You can ring my bell
February 26, 2014 § 7 Comments
I committed a revolutionary act last night. It was my aunt’s birthday, so I picked up the phone and called her.
I didn’t text her first to see if she was available or not, I just called. And on a landline too. She was home, she wasn’t busy, so she answered, and was utterly delighted to hear from me. And given that she’s one of the warmest, sweetest people I know, I was delighted to hear her voice too.
It doesn’t sound like a revolutionary act, does it? And yet, talk to the digitally savvy about Mark Zuckerberg’s announcement that WhatsApp will soon carry voice calls as an option and they throw up their hands in dismay. “Does anyone even talk on the phone anymore?” they lament.
That saddens me. The irony in a world that is increasingly dominated by so-called social media, is that we are becoming less and less social. We don’t talk anymore – we text. We spend more time looking at our phones than we do other people’s eyes. (Mea culpa.) And we hardly ever pick up the phone and just call someone to see how they are, tell them we love them, or tell them some news, however trivial it may seem.
In an age when we have all of the communication tools possible available to us, it seems we communicate less and less.
I watch so-called ‘twars’ unfolding on Twitter all the time – they’re hard to avoid unless you only follow quote-spewing accounts. And it’s fascinating to me how often people are saying very similar things, yet they think they’re disagreeing with each other. Chances are, if they were having the same discussion over a meal, or opposite each other in someone’s living room, they’d be agreeing heartily .
Because you see, communication is more than just the words we say or write. And if we’re using Twitter as an example, even the most skilled writers battle to convey their thoughts in a 140-character limit. When we communicate in the written word alone, we are losing out on the auditory cues we pick up from people’s tone of voice, and the visual cues we read from their body language. This makes the ‘social’ part of social media a complete misnomer, and it’s what makes writing so difficult – you only have a third of the communication arsenal at your disposal.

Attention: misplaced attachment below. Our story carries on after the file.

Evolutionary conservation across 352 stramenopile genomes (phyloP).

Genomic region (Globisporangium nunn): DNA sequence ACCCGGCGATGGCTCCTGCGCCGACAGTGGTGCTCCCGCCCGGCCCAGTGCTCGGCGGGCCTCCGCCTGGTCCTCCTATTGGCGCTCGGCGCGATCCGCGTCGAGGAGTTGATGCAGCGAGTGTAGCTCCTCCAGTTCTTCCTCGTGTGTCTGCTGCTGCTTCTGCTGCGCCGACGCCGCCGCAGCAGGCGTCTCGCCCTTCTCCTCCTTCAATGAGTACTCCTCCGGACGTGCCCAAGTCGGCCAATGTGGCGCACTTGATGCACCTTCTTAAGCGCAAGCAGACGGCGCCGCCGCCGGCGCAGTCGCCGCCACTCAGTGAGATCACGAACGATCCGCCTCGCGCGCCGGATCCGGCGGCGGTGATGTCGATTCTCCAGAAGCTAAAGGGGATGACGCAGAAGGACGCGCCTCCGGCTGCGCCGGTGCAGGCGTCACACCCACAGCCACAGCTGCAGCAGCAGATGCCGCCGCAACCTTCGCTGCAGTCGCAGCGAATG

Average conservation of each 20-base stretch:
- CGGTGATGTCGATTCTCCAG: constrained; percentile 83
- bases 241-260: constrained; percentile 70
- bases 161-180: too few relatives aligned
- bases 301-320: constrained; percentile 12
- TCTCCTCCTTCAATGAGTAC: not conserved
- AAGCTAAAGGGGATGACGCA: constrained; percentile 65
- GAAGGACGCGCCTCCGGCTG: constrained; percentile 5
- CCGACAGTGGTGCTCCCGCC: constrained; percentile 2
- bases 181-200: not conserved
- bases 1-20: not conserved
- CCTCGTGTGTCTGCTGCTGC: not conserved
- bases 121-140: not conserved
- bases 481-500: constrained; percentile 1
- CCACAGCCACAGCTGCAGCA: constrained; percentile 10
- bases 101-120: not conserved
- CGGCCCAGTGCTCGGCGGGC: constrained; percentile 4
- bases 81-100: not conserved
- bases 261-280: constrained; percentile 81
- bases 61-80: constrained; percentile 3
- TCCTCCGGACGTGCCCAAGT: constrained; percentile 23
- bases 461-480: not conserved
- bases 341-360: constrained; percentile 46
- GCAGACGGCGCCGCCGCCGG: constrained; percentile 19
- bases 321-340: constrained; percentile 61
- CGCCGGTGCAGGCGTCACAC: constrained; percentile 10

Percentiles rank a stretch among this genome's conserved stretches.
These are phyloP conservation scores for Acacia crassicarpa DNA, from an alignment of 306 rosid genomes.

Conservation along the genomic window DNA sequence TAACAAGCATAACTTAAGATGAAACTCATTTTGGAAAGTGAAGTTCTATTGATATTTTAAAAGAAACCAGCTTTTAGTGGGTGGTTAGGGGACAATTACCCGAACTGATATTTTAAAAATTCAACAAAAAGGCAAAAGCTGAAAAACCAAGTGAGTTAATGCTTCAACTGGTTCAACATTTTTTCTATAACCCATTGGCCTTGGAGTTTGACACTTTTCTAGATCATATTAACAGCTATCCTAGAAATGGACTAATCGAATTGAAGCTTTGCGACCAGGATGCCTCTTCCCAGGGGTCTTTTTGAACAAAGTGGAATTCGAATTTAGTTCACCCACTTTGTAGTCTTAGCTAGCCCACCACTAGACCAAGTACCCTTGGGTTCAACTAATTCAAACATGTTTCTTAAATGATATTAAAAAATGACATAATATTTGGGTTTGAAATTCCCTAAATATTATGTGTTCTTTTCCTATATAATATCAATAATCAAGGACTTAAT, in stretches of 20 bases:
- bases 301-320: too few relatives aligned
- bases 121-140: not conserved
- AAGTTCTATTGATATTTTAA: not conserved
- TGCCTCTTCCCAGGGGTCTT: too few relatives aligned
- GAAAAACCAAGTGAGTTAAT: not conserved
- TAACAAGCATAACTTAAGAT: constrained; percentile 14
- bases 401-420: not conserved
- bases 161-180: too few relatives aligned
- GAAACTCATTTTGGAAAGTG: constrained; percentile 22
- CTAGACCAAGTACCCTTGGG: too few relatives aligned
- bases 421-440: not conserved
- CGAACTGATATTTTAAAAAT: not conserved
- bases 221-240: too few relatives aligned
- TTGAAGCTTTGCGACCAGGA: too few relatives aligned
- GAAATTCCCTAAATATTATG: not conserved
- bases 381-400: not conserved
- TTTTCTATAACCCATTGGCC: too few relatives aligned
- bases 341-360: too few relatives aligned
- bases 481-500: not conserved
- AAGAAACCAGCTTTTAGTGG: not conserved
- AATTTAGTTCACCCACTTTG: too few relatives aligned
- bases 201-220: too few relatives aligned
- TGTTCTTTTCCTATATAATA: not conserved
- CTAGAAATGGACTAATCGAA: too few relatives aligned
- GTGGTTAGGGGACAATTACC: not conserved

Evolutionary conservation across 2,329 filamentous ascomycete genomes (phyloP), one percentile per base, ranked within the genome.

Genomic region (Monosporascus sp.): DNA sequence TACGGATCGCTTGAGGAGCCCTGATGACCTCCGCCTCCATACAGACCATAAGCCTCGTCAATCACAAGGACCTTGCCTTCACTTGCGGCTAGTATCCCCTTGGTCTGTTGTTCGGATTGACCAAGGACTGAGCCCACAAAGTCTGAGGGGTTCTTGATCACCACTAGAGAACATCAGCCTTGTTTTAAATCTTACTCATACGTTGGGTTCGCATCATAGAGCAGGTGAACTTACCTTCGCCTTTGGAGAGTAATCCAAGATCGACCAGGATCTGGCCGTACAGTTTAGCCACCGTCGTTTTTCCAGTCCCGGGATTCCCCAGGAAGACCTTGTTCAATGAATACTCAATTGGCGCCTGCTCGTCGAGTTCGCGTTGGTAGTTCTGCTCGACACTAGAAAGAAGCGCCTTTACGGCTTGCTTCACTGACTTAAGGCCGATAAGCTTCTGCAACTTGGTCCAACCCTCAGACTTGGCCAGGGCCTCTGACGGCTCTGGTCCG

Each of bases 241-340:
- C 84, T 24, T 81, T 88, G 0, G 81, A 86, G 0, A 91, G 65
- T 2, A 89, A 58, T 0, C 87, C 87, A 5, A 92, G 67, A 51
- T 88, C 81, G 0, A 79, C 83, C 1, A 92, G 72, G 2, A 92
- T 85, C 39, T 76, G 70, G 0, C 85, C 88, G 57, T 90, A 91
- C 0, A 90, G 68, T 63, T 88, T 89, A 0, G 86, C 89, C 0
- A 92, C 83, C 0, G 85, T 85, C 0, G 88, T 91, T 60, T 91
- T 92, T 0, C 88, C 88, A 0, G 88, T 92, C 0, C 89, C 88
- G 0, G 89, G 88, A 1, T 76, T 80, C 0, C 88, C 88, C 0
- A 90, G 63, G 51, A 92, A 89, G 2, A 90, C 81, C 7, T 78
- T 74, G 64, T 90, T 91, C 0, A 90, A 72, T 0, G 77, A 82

I’ve been a journalist for 20-odd years (gulp) and I still don’t record my interviews. I take notes when I interview people, and to date – touch wood – I have been accused of misquoting somebody once. And that was the one time I had recorded the interview and transcribed it. I quoted the person verbatim, yet she disagreed vehemently with the quote I ascribed to her in the article. Why? Because I had quoted what she said, not what she meant. Body language and voice add layers of meaning that just don’t come through if you simply write down the words.
So this reliance on text to communicate worries me enormously. I fear we are losing our social skills completely. It’s all too easy to bully online – for adults and children. In an online forum, you don’t get the same feedback you’d get from someone if you said those insulting things directly to their face . So it’s easy to dismiss the hurt you might be causing. It’s the most cowardly form of bullying there is, I think.
Or I watch my teenage daughter and her friends with growing concern. They will text each other merrily for hours on end, but put them in a room together, and they don’t know how to have a conversation, or just to hang out together. They are 15 years old and they don’t know how to talk to each other. Within 15 minutes, they are taking photos of each other on their phones and sharing them on social media.
I worry that we are becoming, and raising, a generation of people with no social skills – and not in the ‘which fork to use at dinner’ sense – but in the sense of not having the ability to read another human being from their body language, tone of voice and general demeanour. Yes, we have inbuilt instincts, but a lot of that ability comes from practice. Life is a lot like a big poker game, and it’s important to be able to read the other players so you can decide which cards to play.
I don’t think I’ll ever stop being someone who loves to have a chat over the phone or over a cup of coffee. I don’t see conversation with other human beings – whether for work, play or duty – as an intrusion or a waste of time. I don’t need you to text before you call me, or apologise for disturbing me. Because if I was unable or unwilling to talk to you, I wouldn’t answer. It’s as simple as that.
And I have some wonderful ‘chats’ with people on BBM and SMS and WhatsApp and Facebook and Twitter. But I love to hear the sound of their voices too. There’s nothing I love more. And if I can’t see you in person, I’m happy to settle for hearing your voice. That’s two-thirds of the way to being with someone, which is always first prize.
So at the risk of sounding old-fashioned, if you have something to say, step away from the keyboard. Call me!